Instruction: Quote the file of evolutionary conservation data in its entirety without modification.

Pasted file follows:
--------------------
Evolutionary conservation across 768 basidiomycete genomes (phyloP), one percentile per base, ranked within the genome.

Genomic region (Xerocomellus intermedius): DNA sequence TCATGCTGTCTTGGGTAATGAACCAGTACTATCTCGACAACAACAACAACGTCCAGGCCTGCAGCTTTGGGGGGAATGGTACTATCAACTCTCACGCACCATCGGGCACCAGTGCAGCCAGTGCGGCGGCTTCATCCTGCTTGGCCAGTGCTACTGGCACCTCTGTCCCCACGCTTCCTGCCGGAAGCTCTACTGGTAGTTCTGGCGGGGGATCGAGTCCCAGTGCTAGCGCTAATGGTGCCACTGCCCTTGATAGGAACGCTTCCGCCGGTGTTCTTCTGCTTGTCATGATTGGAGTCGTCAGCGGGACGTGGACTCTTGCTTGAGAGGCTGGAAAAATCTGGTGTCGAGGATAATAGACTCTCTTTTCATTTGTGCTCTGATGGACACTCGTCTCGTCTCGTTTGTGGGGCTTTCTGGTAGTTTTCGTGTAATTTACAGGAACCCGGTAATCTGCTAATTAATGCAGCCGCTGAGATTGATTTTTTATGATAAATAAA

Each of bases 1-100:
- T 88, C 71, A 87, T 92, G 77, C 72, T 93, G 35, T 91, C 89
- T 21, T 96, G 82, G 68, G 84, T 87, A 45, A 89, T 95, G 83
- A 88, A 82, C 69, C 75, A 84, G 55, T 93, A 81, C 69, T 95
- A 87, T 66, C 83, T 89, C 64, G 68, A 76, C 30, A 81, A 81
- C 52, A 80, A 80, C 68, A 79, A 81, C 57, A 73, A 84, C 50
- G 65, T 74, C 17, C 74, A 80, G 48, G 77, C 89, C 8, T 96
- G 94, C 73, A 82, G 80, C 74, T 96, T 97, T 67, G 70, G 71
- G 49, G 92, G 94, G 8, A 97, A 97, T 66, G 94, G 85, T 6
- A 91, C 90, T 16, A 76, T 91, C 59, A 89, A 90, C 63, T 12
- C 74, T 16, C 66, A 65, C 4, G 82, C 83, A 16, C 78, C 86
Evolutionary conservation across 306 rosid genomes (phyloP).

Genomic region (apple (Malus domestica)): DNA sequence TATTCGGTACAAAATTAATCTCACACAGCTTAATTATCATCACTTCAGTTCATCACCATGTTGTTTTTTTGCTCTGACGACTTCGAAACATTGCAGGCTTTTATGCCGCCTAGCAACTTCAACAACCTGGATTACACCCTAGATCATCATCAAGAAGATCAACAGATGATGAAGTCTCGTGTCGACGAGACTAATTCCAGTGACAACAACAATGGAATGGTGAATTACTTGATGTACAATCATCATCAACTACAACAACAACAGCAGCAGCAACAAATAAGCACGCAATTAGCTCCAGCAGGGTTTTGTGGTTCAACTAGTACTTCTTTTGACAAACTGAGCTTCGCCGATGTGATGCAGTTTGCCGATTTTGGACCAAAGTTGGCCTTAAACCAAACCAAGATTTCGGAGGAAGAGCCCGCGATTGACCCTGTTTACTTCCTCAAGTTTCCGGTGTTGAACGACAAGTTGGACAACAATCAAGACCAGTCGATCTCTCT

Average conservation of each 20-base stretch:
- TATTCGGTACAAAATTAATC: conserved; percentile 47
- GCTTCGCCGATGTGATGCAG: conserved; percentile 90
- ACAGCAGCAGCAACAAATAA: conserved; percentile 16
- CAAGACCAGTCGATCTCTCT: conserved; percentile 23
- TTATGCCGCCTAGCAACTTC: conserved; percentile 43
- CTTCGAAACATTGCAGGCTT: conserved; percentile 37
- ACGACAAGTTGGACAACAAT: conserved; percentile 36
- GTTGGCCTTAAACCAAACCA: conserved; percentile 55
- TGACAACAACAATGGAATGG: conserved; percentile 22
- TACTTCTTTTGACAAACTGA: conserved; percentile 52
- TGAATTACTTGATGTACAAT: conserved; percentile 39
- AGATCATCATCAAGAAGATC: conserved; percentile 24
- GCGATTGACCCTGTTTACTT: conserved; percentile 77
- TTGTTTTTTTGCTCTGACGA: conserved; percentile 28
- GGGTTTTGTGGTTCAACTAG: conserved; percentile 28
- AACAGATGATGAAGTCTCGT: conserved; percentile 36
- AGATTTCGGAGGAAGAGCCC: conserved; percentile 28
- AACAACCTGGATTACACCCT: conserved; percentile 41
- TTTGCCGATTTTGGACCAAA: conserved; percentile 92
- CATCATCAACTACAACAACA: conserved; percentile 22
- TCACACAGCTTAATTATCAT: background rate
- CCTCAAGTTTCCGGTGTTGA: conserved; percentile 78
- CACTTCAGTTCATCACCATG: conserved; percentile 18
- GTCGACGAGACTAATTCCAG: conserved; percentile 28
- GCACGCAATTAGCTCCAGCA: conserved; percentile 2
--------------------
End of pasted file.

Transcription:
Evolutionary conservation across 768 basidiomycete genomes (phyloP), one percentile per base, ranked within the genome.

Genomic region (Xerocomellus intermedius): DNA sequence TCATGCTGTCTTGGGTAATGAACCAGTACTATCTCGACAACAACAACAACGTCCAGGCCTGCAGCTTTGGGGGGAATGGTACTATCAACTCTCACGCACCATCGGGCACCAGTGCAGCCAGTGCGGCGGCTTCATCCTGCTTGGCCAGTGCTACTGGCACCTCTGTCCCCACGCTTCCTGCCGGAAGCTCTACTGGTAGTTCTGGCGGGGGATCGAGTCCCAGTGCTAGCGCTAATGGTGCCACTGCCCTTGATAGGAACGCTTCCGCCGGTGTTCTTCTGCTTGTCATGATTGGAGTCGTCAGCGGGACGTGGACTCTTGCTTGAGAGGCTGGAAAAATCTGGTGTCGAGGATAATAGACTCTCTTTTCATTTGTGCTCTGATGGACACTCGTCTCGTCTCGTTTGTGGGGCTTTCTGGTAGTTTTCGTGTAATTTACAGGAACCCGGTAATCTGCTAATTAATGCAGCCGCTGAGATTGATTTTTTATGATAAATAAA

Each of bases 1-100:
- T 88, C 71, A 87, T 92, G 77, C 72, T 93, G 35, T 91, C 89
- T 21, T 96, G 82, G 68, G 84, T 87, A 45, A 89, T 95, G 83
- A 88, A 82, C 69, C 75, A 84, G 55, T 93, A 81, C 69, T 95
- A 87, T 66, C 83, T 89, C 64, G 68, A 76, C 30, A 81, A 81
- C 52, A 80, A 80, C 68, A 79, A 81, C 57, A 73, A 84, C 50
- G 65, T 74, C 17, C 74, A 80, G 48, G 77, C 89, C 8, T 96
- G 94, C 73, A 82, G 80, C 74, T 96, T 97, T 67, G 70, G 71
- G 49, G 92, G 94, G 8, A 97, A 97, T 66, G 94, G 85, T 6
- A 91, C 90, T 16, A 76, T 91, C 59, A 89, A 90, C 63, T 12
- C 74, T 16, C 66, A 65, C 4, G 82, C 83, A 16, C 78, C 86
Evolutionary conservation across 306 rosid genomes (phyloP).

Genomic region (apple (Malus domestica)): DNA sequence TATTCGGTACAAAATTAATCTCACACAGCTTAATTATCATCACTTCAGTTCATCACCATGTTGTTTTTTTGCTCTGACGACTTCGAAACATTGCAGGCTTTTATGCCGCCTAGCAACTTCAACAACCTGGATTACACCCTAGATCATCATCAAGAAGATCAACAGATGATGAAGTCTCGTGTCGACGAGACTAATTCCAGTGACAACAACAATGGAATGGTGAATTACTTGATGTACAATCATCATCAACTACAACAACAACAGCAGCAGCAACAAATAAGCACGCAATTAGCTCCAGCAGGGTTTTGTGGTTCAACTAGTACTTCTTTTGACAAACTGAGCTTCGCCGATGTGATGCAGTTTGCCGATTTTGGACCAAAGTTGGCCTTAAACCAAACCAAGATTTCGGAGGAAGAGCCCGCGATTGACCCTGTTTACTTCCTCAAGTTTCCGGTGTTGAACGACAAGTTGGACAACAATCAAGACCAGTCGATCTCTCT

Average conservation of each 20-base stretch:
- TATTCGGTACAAAATTAATC: conserved; percentile 47
- GCTTCGCCGATGTGATGCAG: conserved; percentile 90
- ACAGCAGCAGCAACAAATAA: conserved; percentile 16
- CAAGACCAGTCGATCTCTCT: conserved; percentile 23
- TTATGCCGCCTAGCAACTTC: conserved; percentile 43
- CTTCGAAACATTGCAGGCTT: conserved; percentile 37
- ACGACAAGTTGGACAACAAT: conserved; percentile 36
- GTTGGCCTTAAACCAAACCA: conserved; percentile 55
- TGACAACAACAATGGAATGG: conserved; percentile 22
- TACTTCTTTTGACAAACTGA: conserved; percentile 52
- TGAATTACTTGATGTACAAT: conserved; percentile 39
- AGATCATCATCAAGAAGATC: conserved; percentile 24
- GCGATTGACCCTGTTTACTT: conserved; percentile 77
- TTGTTTTTTTGCTCTGACGA: conserved; percentile 28
- GGGTTTTGTGGTTCAACTAG: conserved; percentile 28
- AACAGATGATGAAGTCTCGT: conserved; percentile 36
- AGATTTCGGAGGAAGAGCCC: conserved; percentile 28
- AACAACCTGGATTACACCCT: conserved; percentile 41
- TTTGCCGATTTTGGACCAAA: conserved; percentile 92
- CATCATCAACTACAACAACA: conserved; percentile 22
- TCACACAGCTTAATTATCAT: background rate
- CCTCAAGTTTCCGGTGTTGA: conserved; percentile 78
- CACTTCAGTTCATCACCATG: conserved; percentile 18
- GTCGACGAGACTAATTCCAG: conserved; percentile 28
- GCACGCAATTAGCTCCAGCA: conserved; percentile 2